How the Disabled Benefit from Libraries

Guest post by Helen Mainwaring. Learning, even under the best of conditions, can be tough. In a world that is still reeling from financial meltdown of 2008, it often seems that it is education – and all the resources it needs to thrive – that is the first public service to get taken away from a society that badly needs it. More often than not, the first arm of education that is taken away is funding for libraries. Libraries are the easiest targets when those in charge need to save some pennies. In the eyes of those who don’t know their true value, … Continue reading

What do librarians do?

Reference librarian and patron

It never ceases to amaze me how many newspaper and magazine articles I see almost every month proclaiming that “the library is more than books.” That’s public libraries. Newspapers and magazines don’t seem to acknowledge academic libraries, special libraries, or school libraries very much. I don’t see nearly as many articles that acknowledge that librarians do more than sit around reading books all day, but that’s another long-standing misconception. Library collections have been more than books for more than a century. Every new technology in information or entertainment becomes a new part of library collections. But libraries have always been … Continue reading

Do diligence is a must: more misused pears

misused pears

When I saw that comment in a forum thread I wondered, “How due you due do diligence?” Someone (or someone’s fingers) was having trouble with homonyms. I suspect hasty typing accounts for that neglect of due diligence. Many losing battles with homonyms seem to result from using the more common word when the less common is correct. A Christian devotional advised readers what to do in the throws of temptation. Throe, most often used in the plural, can mean a violent spasm of pain, or as a metaphor, a condition of agonizing effort or struggle. Against temptation, for example. A … Continue reading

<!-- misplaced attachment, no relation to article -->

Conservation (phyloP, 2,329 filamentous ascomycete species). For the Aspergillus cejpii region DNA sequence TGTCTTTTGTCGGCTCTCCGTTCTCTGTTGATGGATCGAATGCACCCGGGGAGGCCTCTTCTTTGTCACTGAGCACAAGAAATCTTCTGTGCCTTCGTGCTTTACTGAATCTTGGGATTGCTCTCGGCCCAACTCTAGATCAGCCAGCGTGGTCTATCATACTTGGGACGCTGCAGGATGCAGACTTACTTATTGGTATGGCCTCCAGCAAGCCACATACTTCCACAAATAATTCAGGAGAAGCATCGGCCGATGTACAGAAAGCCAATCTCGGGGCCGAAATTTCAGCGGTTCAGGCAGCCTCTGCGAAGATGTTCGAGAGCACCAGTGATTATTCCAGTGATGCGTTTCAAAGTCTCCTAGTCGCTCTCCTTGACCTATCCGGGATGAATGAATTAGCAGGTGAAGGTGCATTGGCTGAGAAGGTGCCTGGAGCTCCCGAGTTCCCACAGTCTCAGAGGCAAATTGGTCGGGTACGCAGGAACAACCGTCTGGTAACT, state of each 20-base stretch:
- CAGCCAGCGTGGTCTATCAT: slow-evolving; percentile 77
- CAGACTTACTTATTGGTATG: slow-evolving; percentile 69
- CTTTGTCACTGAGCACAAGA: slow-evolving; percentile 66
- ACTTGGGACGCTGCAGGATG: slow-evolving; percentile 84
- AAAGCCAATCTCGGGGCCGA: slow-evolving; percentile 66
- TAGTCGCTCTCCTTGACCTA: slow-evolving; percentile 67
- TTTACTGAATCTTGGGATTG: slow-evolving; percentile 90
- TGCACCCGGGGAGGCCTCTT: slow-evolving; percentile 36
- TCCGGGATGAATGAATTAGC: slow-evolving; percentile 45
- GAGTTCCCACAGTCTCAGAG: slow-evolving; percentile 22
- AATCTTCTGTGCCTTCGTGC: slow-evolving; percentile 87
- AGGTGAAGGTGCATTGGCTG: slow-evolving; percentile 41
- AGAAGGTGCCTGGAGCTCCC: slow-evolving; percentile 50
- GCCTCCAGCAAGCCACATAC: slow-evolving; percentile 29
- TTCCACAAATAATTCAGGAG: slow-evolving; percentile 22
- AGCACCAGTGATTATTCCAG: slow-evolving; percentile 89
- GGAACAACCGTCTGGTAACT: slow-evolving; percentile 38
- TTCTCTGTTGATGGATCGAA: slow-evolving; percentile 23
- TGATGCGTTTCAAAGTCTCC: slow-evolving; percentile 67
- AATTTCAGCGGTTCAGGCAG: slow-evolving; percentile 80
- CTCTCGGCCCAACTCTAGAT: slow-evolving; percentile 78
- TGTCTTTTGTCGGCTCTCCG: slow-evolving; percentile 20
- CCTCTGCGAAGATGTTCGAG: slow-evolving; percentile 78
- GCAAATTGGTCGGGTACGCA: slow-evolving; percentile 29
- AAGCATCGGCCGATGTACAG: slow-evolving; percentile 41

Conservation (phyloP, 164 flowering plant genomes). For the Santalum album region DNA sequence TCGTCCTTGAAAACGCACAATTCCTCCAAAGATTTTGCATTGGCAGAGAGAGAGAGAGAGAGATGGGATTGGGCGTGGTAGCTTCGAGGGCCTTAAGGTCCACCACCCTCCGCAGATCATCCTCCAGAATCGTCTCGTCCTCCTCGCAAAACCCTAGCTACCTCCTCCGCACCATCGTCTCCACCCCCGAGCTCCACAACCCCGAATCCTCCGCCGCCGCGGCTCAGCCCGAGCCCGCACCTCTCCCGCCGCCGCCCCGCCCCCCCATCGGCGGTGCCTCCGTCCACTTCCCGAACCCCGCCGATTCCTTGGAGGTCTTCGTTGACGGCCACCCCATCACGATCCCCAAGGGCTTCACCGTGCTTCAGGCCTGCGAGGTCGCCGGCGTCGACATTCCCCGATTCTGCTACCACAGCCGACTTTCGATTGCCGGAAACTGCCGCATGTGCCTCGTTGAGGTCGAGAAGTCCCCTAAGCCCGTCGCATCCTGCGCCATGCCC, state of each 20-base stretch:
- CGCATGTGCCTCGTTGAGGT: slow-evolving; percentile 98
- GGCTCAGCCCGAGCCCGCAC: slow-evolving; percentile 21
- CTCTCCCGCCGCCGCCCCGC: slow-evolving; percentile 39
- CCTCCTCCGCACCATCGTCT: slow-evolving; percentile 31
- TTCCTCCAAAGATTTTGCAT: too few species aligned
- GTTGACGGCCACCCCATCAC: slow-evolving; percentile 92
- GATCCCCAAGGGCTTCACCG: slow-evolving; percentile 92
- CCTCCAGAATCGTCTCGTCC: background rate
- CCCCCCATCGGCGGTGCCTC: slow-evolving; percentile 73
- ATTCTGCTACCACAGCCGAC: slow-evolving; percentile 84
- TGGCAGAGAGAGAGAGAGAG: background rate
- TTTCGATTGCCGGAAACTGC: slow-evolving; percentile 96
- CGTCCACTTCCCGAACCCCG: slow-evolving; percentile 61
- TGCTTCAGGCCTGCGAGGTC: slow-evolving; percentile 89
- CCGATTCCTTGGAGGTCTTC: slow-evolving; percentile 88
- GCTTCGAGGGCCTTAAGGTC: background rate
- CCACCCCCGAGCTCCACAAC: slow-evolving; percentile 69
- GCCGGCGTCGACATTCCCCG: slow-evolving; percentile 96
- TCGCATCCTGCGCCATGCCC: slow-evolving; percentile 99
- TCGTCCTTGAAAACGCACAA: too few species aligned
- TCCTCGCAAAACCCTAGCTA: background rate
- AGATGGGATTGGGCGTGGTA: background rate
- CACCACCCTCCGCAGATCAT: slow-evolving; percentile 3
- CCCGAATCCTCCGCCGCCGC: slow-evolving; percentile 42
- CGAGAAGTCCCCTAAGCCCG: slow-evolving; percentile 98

Kids & Family at the Library of Congress website

As I have written before, the Library of Congress website contains such a wealth of information that it will take multiple posts even to begin to do it justice. Even the Kids & Family page is difficult to describe fully. It comprises links to 14 other pages, some intended especially for young readers and others not. The link to it on the library’s home page does not stand out. It is on the line of links below the 9 thumbnails. Pages intended for young readers The Young Readers Center is not a web-based collection. It is a room on the … Continue reading

Chicago Public Schools vs school libraries

Elementary school library

Harold Howe, author of Thinking about Our Kids, has said, “What a school thinks about its library is a measure of what it thinks about education.” They must not think much about education in Chicago these days. They have taken school librarians out of the library and assigned them to classroom teaching. I learned of the problem from a report on National Public Radio. I lived in the Chicago area for more than 20 years, and during the last 15 years or so of that time, I was married to a suburban elementary school teacher. We lived through a strike. … Continue reading